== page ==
Friday, April 27, 2012

New drug approved by the FDA for ED

The FDA has just approved a new agent for male erectile dysfunction -  Stendra (avanafil).

This medication is in the same class as Viagra (sildenafil), Levitra (vardenafil), and Cialis (tadalafil) - phosphodiesterase type 5 inhibitors, or PDE-5 inhibitors.

How does this new agent compare to the existing drugs?   Avanafil's reported time to maximal blood level or Tmax  is 0.593 hours compared to 1, 0.7, and 2.0 hours for sildenafil, vardenafil, and tadalafil respectively.  The reported half-life is 1.19 hours compared to 3-5, 4-5, and 17.5 hours for the other three respectively.
Reference: Drug Des Devel Ther. 2011;5:435-443

Based on this pharmacokinetic data, avanafil should work faster then be more quickly eliminated from the body compared to the other currently available drugs.  It's targeting the end of the market where people want a fast onset of action and only have the medication in their system for the least amount of time.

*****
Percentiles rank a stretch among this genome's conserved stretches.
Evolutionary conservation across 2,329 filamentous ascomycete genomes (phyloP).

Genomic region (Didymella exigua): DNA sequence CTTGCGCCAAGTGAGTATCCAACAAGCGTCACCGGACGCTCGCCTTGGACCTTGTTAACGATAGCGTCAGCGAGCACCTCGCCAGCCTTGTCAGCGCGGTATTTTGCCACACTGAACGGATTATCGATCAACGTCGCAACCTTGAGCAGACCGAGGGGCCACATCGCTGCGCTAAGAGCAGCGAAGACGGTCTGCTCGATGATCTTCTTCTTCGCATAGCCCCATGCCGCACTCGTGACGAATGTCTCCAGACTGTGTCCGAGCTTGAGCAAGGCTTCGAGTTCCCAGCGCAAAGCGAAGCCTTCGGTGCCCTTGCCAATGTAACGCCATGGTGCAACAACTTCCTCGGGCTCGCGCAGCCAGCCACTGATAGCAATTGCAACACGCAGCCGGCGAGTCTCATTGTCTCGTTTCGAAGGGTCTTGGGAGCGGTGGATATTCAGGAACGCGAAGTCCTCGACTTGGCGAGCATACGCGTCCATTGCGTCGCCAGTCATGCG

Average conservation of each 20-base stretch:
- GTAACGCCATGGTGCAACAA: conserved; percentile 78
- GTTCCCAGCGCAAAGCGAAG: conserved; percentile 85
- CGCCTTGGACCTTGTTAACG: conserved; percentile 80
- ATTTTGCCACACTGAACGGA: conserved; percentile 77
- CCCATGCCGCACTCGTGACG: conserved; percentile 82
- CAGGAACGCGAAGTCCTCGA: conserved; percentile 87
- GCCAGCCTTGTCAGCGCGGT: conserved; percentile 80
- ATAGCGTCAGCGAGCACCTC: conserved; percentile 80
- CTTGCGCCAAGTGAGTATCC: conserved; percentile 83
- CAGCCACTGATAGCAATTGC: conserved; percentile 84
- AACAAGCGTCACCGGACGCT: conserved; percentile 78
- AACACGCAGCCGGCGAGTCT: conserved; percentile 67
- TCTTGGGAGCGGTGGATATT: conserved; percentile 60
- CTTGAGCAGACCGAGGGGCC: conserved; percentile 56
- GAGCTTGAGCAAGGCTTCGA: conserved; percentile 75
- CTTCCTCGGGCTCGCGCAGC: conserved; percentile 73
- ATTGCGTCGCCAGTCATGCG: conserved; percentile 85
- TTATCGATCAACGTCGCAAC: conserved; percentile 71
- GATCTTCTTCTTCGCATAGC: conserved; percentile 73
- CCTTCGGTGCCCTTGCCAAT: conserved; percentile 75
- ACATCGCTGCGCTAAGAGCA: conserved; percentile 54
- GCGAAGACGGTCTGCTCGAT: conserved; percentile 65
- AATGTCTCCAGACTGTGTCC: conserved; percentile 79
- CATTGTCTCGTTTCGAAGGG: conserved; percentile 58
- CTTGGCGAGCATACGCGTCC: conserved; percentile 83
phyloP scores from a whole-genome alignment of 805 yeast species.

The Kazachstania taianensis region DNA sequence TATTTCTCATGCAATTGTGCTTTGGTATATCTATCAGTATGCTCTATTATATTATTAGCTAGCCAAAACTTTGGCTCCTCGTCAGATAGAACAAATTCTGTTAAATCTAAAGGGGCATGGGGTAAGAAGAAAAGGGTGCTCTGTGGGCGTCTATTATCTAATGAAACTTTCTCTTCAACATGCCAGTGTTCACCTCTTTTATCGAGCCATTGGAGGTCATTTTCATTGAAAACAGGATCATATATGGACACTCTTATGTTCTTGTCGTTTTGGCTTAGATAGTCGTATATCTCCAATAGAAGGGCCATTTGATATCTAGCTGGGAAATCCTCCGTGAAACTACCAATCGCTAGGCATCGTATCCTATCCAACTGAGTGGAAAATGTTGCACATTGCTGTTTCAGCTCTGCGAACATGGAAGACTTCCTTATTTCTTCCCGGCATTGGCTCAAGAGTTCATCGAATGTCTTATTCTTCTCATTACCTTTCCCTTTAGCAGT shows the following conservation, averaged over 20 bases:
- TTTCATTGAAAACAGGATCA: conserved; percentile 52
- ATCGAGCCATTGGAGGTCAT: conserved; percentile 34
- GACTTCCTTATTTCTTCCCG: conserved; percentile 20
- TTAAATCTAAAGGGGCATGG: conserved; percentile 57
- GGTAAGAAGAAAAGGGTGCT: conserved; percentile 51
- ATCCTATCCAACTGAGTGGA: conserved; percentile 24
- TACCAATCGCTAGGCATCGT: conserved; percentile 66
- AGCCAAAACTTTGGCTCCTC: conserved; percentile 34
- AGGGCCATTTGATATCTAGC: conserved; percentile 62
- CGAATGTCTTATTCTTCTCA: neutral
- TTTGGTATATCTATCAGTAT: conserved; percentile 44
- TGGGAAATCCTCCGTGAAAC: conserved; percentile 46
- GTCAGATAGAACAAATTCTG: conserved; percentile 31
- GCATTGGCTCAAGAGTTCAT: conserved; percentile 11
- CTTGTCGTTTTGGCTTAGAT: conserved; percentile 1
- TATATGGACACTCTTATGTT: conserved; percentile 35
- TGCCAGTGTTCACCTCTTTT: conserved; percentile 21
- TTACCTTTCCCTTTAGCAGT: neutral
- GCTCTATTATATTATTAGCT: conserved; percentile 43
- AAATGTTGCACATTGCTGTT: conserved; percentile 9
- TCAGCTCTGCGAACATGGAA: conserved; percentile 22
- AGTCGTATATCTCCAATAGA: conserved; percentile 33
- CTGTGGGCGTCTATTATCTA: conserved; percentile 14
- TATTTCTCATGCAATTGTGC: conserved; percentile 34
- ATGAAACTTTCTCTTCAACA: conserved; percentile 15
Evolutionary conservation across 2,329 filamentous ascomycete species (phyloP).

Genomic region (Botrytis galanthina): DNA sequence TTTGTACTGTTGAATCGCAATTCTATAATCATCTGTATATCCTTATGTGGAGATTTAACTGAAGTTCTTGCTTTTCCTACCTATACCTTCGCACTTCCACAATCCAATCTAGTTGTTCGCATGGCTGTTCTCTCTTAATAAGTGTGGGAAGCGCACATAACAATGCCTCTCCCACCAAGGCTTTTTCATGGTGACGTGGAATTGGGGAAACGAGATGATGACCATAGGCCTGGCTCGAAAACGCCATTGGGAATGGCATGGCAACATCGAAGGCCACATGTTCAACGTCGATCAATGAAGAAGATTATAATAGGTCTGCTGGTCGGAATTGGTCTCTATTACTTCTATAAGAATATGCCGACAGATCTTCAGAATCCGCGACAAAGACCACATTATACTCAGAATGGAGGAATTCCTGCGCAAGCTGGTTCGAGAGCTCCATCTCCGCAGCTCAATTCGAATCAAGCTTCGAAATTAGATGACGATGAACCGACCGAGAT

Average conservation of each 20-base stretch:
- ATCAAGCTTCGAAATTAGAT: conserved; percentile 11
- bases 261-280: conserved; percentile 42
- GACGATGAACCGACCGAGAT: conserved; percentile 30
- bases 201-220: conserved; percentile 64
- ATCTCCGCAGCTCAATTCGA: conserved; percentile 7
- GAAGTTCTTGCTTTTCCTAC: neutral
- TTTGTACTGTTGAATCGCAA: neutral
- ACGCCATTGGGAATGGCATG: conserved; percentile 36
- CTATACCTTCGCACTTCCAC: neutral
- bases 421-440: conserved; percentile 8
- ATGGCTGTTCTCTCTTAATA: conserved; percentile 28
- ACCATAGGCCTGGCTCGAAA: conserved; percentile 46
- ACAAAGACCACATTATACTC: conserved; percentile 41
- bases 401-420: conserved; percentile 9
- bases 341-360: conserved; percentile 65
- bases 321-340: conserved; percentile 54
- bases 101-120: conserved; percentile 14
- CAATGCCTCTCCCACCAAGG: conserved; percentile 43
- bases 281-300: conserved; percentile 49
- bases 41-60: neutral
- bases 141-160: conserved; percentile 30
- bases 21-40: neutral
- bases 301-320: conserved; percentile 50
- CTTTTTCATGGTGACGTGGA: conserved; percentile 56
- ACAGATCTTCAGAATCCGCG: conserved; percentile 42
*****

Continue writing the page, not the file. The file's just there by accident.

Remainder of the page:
Tadalafil targets the other end of the market where a man can take a daily formulation (2.5 mg or 5 mg) to be ready at any time or an as needed formulation (10 or 20 mg) where he can be ready for up to 36 hours.

It's too early to say what the differential impact will be between all of these drugs clinically.  In the end, as some of the older drugs come off patent in a few years and the US market is flooded with generics, the relative cost of each agent will likely be a significant driving factor as to what oral agent patients choose.

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